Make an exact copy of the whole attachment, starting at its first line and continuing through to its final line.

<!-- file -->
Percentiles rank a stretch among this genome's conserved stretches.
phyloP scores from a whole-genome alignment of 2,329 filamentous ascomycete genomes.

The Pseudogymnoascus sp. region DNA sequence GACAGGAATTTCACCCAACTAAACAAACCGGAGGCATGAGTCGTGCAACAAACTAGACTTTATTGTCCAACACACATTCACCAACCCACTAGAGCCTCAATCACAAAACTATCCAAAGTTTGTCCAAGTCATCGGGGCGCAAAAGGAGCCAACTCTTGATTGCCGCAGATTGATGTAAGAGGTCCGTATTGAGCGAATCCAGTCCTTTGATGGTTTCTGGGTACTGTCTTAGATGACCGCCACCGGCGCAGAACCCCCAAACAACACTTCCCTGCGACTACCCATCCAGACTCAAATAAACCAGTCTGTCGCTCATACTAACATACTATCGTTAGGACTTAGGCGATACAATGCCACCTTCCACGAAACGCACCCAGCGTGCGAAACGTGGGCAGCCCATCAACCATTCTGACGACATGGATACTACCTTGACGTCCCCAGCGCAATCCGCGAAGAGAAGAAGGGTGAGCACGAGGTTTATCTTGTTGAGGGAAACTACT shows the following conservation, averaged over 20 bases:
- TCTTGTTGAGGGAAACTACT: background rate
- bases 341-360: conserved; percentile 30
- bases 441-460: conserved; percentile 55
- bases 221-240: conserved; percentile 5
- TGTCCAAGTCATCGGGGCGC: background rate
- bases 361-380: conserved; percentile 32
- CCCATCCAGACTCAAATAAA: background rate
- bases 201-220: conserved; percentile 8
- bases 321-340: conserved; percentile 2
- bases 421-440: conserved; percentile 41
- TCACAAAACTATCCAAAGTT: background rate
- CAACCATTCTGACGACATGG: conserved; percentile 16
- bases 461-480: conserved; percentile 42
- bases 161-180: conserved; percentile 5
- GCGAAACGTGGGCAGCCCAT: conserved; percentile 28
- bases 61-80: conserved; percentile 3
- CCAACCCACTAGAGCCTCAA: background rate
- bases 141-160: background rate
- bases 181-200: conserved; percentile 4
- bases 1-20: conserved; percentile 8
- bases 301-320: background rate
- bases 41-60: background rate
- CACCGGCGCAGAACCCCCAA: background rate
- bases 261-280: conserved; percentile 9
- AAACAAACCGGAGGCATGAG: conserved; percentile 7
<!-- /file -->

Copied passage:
Percentiles rank a stretch among this genome's conserved stretches.
phyloP scores from a whole-genome alignment of 2,329 filamentous ascomycete genomes.

The Pseudogymnoascus sp. region DNA sequence GACAGGAATTTCACCCAACTAAACAAACCGGAGGCATGAGTCGTGCAACAAACTAGACTTTATTGTCCAACACACATTCACCAACCCACTAGAGCCTCAATCACAAAACTATCCAAAGTTTGTCCAAGTCATCGGGGCGCAAAAGGAGCCAACTCTTGATTGCCGCAGATTGATGTAAGAGGTCCGTATTGAGCGAATCCAGTCCTTTGATGGTTTCTGGGTACTGTCTTAGATGACCGCCACCGGCGCAGAACCCCCAAACAACACTTCCCTGCGACTACCCATCCAGACTCAAATAAACCAGTCTGTCGCTCATACTAACATACTATCGTTAGGACTTAGGCGATACAATGCCACCTTCCACGAAACGCACCCAGCGTGCGAAACGTGGGCAGCCCATCAACCATTCTGACGACATGGATACTACCTTGACGTCCCCAGCGCAATCCGCGAAGAGAAGAAGGGTGAGCACGAGGTTTATCTTGTTGAGGGAAACTACT shows the following conservation, averaged over 20 bases:
- TCTTGTTGAGGGAAACTACT: background rate
- bases 341-360: conserved; percentile 30
- bases 441-460: conserved; percentile 55
- bases 221-240: conserved; percentile 5
- TGTCCAAGTCATCGGGGCGC: background rate
- bases 361-380: conserved; percentile 32
- CCCATCCAGACTCAAATAAA: background rate
- bases 201-220: conserved; percentile 8
- bases 321-340: conserved; percentile 2
- bases 421-440: conserved; percentile 41
- TCACAAAACTATCCAAAGTT: background rate
- CAACCATTCTGACGACATGG: conserved; percentile 16
- bases 461-480: conserved; percentile 42
- bases 161-180: conserved; percentile 5
- GCGAAACGTGGGCAGCCCAT: conserved; percentile 28
- bases 61-80: conserved; percentile 3
- CCAACCCACTAGAGCCTCAA: background rate
- bases 141-160: background rate
- bases 181-200: conserved; percentile 4
- bases 1-20: conserved; percentile 8
- bases 301-320: background rate
- bases 41-60: background rate
- CACCGGCGCAGAACCCCCAA: background rate
- bases 261-280: conserved; percentile 9
- AAACAAACCGGAGGCATGAG: conserved; percentile 7